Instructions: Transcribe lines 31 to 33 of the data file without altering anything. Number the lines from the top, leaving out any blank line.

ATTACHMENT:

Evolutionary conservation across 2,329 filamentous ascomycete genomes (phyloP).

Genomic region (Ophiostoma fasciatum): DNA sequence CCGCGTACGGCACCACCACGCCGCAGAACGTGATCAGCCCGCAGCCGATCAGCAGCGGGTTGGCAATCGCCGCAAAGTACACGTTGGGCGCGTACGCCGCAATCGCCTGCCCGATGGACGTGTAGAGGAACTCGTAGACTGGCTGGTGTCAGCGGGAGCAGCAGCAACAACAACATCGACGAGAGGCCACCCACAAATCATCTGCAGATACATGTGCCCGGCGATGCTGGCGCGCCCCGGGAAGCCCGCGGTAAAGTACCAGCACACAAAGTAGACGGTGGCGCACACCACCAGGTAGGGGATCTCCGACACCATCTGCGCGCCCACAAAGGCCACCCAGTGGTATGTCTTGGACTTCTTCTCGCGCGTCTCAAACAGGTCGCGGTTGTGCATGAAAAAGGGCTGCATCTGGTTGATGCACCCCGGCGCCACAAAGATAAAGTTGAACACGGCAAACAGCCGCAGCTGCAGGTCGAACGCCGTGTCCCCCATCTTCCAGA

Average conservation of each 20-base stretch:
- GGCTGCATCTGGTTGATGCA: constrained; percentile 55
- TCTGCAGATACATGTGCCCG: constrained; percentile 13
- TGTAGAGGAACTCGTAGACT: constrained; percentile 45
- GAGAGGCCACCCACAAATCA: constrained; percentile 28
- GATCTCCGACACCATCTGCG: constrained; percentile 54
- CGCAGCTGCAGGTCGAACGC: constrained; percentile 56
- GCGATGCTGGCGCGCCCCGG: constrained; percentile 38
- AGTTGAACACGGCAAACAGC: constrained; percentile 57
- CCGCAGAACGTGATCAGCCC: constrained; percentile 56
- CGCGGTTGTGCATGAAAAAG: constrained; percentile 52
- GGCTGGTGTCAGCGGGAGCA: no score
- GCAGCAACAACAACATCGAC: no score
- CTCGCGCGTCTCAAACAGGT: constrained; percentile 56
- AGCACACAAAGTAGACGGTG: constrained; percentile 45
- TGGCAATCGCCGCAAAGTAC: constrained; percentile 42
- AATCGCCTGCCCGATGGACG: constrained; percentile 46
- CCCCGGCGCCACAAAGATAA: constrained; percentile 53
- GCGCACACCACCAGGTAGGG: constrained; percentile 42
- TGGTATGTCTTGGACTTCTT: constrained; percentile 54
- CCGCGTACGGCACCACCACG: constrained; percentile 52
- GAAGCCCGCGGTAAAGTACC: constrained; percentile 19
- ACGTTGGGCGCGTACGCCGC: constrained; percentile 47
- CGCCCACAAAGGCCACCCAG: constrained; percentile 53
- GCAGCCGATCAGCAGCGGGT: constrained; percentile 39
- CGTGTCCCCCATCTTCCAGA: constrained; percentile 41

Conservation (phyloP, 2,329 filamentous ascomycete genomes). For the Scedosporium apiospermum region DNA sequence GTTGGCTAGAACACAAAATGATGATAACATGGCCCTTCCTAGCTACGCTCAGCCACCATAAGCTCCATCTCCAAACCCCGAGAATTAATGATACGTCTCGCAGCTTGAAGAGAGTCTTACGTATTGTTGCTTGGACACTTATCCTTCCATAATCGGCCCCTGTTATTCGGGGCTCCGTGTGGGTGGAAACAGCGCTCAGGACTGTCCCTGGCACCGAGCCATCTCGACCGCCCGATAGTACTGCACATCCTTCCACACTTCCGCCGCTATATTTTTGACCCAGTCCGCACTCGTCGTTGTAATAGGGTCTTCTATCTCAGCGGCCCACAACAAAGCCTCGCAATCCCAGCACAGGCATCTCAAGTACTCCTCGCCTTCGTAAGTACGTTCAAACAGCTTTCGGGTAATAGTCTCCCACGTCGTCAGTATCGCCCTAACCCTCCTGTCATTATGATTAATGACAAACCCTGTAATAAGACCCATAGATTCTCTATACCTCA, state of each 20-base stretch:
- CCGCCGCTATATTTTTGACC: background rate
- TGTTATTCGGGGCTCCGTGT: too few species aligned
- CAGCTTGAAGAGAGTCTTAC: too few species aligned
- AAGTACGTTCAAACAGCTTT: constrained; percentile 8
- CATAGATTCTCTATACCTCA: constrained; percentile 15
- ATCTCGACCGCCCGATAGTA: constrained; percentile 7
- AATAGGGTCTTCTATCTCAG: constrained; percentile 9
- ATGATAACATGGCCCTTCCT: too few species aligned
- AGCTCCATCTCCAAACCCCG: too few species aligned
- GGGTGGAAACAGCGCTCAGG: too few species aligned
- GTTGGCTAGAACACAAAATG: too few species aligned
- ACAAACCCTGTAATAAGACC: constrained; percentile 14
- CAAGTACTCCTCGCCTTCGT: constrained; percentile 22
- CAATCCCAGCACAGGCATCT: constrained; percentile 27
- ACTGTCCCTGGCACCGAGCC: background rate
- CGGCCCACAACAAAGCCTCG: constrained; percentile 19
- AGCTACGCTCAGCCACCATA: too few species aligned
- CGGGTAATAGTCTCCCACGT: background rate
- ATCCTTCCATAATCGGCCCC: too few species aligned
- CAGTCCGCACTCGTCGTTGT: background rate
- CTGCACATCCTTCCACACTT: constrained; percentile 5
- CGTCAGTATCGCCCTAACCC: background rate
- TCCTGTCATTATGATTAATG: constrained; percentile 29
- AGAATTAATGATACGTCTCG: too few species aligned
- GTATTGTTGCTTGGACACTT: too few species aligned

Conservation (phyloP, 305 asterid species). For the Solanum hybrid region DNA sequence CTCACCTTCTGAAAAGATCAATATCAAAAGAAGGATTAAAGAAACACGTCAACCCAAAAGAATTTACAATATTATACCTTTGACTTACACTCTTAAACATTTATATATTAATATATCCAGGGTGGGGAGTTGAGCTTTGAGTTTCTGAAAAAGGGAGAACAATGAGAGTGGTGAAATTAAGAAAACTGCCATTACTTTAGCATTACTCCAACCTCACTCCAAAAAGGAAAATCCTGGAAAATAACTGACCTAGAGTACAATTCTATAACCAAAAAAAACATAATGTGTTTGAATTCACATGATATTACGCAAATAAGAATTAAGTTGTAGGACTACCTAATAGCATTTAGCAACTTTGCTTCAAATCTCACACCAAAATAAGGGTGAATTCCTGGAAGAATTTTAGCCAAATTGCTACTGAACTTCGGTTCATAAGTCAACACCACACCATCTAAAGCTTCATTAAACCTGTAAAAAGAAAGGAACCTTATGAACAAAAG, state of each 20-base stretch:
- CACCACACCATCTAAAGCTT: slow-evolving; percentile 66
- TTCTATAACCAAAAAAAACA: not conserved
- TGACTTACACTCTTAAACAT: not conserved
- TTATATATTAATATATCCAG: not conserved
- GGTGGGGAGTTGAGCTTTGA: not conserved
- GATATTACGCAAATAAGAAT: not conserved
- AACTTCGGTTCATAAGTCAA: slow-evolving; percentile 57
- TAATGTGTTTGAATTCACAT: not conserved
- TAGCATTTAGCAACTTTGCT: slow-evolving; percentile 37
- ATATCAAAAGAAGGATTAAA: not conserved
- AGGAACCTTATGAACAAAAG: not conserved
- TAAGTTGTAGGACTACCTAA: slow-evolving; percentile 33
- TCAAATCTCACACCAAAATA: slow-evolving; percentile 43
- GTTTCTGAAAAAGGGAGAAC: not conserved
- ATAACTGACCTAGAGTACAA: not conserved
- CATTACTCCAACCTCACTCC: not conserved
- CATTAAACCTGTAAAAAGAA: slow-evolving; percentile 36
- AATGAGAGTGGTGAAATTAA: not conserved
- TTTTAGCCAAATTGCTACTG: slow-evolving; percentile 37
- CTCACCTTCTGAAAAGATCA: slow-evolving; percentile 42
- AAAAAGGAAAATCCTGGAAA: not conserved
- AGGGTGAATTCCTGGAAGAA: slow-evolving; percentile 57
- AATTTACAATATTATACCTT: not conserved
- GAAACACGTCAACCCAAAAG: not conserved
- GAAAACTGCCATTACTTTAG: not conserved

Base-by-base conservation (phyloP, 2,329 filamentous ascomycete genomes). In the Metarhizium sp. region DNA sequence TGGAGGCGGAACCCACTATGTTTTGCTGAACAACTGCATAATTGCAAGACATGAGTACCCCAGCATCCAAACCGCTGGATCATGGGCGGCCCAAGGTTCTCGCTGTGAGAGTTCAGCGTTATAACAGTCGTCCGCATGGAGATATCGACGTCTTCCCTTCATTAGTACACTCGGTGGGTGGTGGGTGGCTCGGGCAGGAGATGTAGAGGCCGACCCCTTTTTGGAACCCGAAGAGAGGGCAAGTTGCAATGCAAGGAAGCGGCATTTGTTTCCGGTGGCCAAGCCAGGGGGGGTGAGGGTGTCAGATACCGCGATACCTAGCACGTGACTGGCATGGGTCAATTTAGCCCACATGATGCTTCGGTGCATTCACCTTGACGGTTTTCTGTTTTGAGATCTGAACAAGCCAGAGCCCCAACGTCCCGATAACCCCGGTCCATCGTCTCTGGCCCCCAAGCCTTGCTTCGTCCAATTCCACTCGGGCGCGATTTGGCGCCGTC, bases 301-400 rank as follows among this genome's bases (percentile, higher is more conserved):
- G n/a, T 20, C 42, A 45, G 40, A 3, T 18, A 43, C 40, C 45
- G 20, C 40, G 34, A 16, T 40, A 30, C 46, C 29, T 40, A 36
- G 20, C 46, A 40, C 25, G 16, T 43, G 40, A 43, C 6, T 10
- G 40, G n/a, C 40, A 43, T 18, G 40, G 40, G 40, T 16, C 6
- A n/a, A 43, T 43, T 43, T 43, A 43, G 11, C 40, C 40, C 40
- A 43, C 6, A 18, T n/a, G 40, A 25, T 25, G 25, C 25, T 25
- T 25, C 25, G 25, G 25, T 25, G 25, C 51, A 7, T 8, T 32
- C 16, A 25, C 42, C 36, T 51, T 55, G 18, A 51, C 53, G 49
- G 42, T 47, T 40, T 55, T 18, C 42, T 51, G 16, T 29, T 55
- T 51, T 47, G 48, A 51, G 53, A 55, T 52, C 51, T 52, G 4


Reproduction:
- TGTTATTCGGGGCTCCGTGT: too few species aligned
- CAGCTTGAAGAGAGTCTTAC: too few species aligned
- AAGTACGTTCAAACAGCTTT: constrained; percentile 8